Ella 30mg is a morning-after pill. In other words, it is an emergency contraceptive to prevent unwanted pregnancy if you engaged in unprotected sex or if your birth control failed (e.g. your partner’s condom broke, you lost track of your “safe days”, your partner did not pull out). Ella 30mg is also known under the generic name Ulipristal. You will find here information on Ella 30mg pill, which doctors at Medzino can issue a prescription for if you are suitable.
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Reviewed by Dr Roy Kedem, MD
Information last reviewed 10/27/19
Ella (30 mg) is a morning-after pill. In other words, it is an emergency contraceptive to reduce your risk of getting pregnant if you engaged in unprotected sex, forgot one or more doses of your scheduled birth control, lost track of your “safe days”, were forced to have sex, or if your birth control may have failed (e.g. your partner’s condom broke or your IUD became displaced). Using the withdrawal method is not a reliable method of contraception in general, however, if unintentional ejaculation occurs during penetration, Ella be used to prevent pregnancy.
Ella is also known under the generic name Ulipristal. It is to be used for a single episode of unprotected sex or suspected failed birth control, and reduces your chances of getting pregnant by 85% - 98% if taken as recommended. It is meant as an emergency contraceptive only and not as a replacement for regular birth control methods. Please note also that Ella is not indicated for termination of an existing pregnancy and does not protect you against sexually transmitted infections (STIs) including HIV.
Ella works by preventing ovulation (the release of an egg) during your menstrual cycle. It also makes vaginal fluid become thicker so that sperm won’t reach an egg (fertilization), and prevents a fertilized egg from attaching to the womb by changing the lining of the uterus.
Ella is the most effective type of emergency contraception if taken within 24 hours of unprotected sex and remains 85% effective in preventing pregnancy up to 5 days after unprotected sex or birth control failure. Ella is only available through a doctor’s prescription and can be taken up to 120 hours, or 5 days after unprotected sexual intercourse. To maximize effectivity, it is recommended that you take it as soon as possible after having unprotected sex.
If you had sex around the time of ovulation, Ella is more effective than Plan B in preventing a pregnancy, as it has an increased ability to withstand the rising hormone levels that are triggered by the release of an egg. Additionally, Ella may be more effective than other emergency contraception (excepting IUDs) for preventing pregnancy in individual who weigh over 155 pounds.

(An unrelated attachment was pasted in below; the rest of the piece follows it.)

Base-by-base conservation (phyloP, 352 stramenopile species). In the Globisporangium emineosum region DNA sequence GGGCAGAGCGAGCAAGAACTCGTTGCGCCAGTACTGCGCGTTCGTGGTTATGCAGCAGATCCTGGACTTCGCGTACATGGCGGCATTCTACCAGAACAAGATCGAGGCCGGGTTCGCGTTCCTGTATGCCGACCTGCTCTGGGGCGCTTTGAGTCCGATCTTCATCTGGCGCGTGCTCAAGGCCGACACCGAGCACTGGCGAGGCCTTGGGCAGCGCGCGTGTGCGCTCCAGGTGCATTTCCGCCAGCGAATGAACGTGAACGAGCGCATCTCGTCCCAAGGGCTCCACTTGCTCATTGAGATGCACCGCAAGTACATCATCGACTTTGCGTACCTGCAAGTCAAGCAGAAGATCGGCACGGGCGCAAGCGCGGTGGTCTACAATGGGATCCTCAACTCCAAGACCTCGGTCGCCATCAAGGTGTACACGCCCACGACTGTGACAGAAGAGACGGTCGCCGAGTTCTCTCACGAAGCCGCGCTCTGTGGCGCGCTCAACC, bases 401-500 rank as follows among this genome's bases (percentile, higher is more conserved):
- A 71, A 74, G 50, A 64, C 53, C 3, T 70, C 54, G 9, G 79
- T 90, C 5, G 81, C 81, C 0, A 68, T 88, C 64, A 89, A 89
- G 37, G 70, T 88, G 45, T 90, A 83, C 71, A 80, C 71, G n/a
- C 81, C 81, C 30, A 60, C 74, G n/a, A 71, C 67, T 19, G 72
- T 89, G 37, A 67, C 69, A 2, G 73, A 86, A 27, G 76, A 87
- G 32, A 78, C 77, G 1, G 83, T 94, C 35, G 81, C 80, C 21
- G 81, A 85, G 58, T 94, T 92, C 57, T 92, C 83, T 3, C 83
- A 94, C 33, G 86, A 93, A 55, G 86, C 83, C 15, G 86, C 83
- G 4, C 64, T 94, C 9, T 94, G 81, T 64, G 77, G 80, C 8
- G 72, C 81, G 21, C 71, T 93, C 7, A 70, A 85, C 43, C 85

Ella is indicated for women of childbearing age, including adolescents, who have had unprotected sex, or whose regular method of birth control unsuspectedly failed, within the preceding 5 days. The pill may not be effective in women who are overweight, distinguished by a body mass index of 30 or above, or taking certain other medications, including hormonal birth control. Speak with your doctor for more details on whether Ella is the right choice for you.
Ella contains the active ingredient ulipristal acetate at a concentration of 30mg.
Ella also contains the following inactive ingredients: lactose monohydrate, povidone, croscarmellose sodium, magnesium stearate.
If you suspect an unwanted pregnancy due to failed birth control or unprotected sex, take the Ella tablet orally (by mouth) as soon as you can within 5 days (120 hours), but not later than that. You can take Ella during your menstrual cycle, day or night, with or without food. If for any reason you throw up within 3 hours of taking Ella, you may need to take another dose, as the medicine may not have had time to absorb and take effect. If you feel you may need to take another dose of Ella, contact your physician before doing so.
If it has been more than 5 days since you had unprotected sex, the emergency contraceptive pill will have no effect in protecting you against pregnancy. In case you do become pregnant, there are several options available to you. Depending on individual circumstances, you can choose to give birth, and raise the child; undergo a medical procedure that terminates the pregnancy; or give birth and place the child under the permanent care of another person or family. If you have fallen pregnant unintentionally, consult your doctor for advice on the above options, and which one is most suited for you.
In some people, Ella may provoke an allergic reaction. If you experience symptoms such as hives, difficulty breathing, swelling of the face/tongue/throat, seek immediate medical help.
Common side effects include:
For some women it may be that their next period comes earlier or later than expected, heavier or lighter than usual. If your period is more than a week late, you should take a pregnancy test.